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Tribune Entertainment was a television production and syndication company owned and operated by Tribune Broadcasting. The company was started in the mid-1980s. Many programs offered from Tribune Entertainment have been broadcast on the company's television stations.
In 1982, Tribune picked-up newspaper film critics Roger Ebert and Gene Siskel under the show name of At the Movies before losing the hosts four years later to Buena Vista Television. In 1985, another long-running program that Tribune had distributed was the syndicated musical Soul Train, just 9 years after it moved to WGN-TV, from syndication, which debuted in 1971. In 1989, Tribune signed comedienne Joan Rivers to host the daytime syndicated talk program, The Joan Rivers Show, five years before doing Can We Shop?. On March 1, 1991, Tribune had its Geraldo show as the first US program in the USSR under the recent Glasnost policy.
In January 1994, Tribune Entertainment started a country music initiative across broadcast television, concert touring, direct marketing, home video distribution, pay-per-view and radio syndication. Under the initiative, programming would start in the fall 1994 with a weekly syndicated country music television and companion radio program then home video releases and pay-per-view events in 1995. With Nashville Country Club Inc., Tribune announced as a part of this initiative to operate "Road" performance clubs and restaurants with the first to open in 1995. In July 1995, Tribune sold 22 episodes of "Road", their canceled country music show, to the Nashville Network for broadcast starting in January 1996.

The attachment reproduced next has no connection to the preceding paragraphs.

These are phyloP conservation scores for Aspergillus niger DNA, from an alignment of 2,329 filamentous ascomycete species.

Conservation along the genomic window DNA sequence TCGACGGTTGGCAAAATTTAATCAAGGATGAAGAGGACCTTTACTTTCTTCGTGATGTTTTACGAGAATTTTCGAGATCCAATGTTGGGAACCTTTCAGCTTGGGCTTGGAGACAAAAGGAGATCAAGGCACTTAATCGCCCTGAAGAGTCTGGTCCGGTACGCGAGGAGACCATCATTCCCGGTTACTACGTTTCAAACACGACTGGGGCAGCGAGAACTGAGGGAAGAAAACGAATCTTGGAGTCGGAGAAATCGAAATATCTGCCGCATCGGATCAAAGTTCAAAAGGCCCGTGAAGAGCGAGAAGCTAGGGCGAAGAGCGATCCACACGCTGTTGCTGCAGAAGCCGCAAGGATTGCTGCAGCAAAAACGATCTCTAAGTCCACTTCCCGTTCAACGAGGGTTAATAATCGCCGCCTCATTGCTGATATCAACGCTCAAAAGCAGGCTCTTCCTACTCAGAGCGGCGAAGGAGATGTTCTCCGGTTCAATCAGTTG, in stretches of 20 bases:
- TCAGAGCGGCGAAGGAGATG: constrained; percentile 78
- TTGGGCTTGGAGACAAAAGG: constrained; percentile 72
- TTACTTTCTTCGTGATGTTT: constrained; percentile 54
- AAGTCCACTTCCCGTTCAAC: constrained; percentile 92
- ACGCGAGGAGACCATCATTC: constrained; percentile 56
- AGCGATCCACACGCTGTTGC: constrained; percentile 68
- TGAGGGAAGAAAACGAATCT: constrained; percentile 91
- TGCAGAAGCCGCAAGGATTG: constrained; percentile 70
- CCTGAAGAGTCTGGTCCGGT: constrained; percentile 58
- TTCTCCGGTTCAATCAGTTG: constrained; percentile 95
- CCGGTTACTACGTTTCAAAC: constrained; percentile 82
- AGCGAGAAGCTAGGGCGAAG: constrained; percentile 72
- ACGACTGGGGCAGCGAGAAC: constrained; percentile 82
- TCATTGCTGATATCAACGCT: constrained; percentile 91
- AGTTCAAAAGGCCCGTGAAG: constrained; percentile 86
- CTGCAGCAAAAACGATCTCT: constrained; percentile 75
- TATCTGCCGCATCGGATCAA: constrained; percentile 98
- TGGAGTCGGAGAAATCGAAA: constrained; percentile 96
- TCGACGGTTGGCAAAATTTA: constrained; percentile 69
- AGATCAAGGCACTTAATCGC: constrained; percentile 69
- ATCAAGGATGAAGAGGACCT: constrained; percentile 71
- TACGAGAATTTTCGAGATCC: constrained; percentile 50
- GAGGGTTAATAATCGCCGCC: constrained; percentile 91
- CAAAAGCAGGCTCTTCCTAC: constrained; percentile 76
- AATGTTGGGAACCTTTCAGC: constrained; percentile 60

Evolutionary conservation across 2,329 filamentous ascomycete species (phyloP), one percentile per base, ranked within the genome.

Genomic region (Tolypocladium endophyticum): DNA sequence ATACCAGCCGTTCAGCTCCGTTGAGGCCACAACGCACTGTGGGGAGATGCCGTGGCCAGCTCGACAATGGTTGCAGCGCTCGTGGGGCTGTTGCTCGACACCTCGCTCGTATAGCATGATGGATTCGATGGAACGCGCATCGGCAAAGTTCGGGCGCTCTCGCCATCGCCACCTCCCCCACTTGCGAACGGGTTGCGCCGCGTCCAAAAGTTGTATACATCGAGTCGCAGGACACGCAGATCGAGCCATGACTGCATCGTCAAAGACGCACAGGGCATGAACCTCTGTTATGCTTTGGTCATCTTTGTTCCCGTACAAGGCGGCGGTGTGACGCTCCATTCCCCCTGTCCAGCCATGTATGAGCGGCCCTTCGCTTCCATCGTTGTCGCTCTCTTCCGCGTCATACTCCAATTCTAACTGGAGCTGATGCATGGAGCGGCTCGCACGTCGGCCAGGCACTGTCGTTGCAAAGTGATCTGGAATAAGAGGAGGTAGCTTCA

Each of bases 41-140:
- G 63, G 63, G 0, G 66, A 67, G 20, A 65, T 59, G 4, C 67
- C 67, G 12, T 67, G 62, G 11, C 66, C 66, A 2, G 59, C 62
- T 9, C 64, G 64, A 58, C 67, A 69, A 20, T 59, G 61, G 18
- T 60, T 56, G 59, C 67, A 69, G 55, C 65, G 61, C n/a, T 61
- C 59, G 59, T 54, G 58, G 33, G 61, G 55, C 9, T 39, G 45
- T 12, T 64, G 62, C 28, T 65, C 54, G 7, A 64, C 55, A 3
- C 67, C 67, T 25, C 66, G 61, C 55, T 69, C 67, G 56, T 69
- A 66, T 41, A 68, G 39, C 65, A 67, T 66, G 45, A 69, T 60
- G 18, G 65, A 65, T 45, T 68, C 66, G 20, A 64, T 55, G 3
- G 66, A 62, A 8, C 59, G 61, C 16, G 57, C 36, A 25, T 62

In July 2003, the company purchased syndication rights to 34 DreamWorks feature films to use on Tribune stations starting in August 2006. The films would be also sold to other stations via barter or sale while supervising marketing for the films.
On December 18, 2007, Tribune Entertainment announced it would exit the program distribution business. In 2008, it sold its Tribune Studios for $125 million to Hudson Capital, LLC.
In 2010, Tribune announced that it would be considering a re-entry into the syndication market with two new talk shows: one a tabloid-style show hosted by Bubba the Love Sponge, and another, "Big Willie" (since renamed The Bill Cunningham Show). Both programs filmed pilot programs and Bill Cunningham's show aired during a week long test on Tribune stations.
On March 19, 2013, Tribune appointed Warner Bros. executive Matt Cherniss as president/general manager of a newly-formed production division called Tribune Studios (not to be confused with the physical Sunset Bronson Studios, which formerly held the Tribune Studios name and continues to house the facilities of Tribune's KTLA). Tribune Studios will produce programs primarily for the company's 23 television stations and WGN America, some of which will receive national distribution. The initial programs produced by the company starting with the 2012-13 season will include The Bill Cunningham Show (originated through Tribune Broadcasting, now produced by ITV Studios America), The Arsenio Hall Show and The Test (the latter two programs were co-productions with CBS).
South Park (1997-present) ad sales only from 2005-2008 and co-distributed with Debmar-Mercury until 2008, produced by Celluloid Studios (1997); Braniff Productions (1997-2006); Parker-Stone Productions (2006-2007); South Park Studios (2007-present) and Comedy Partners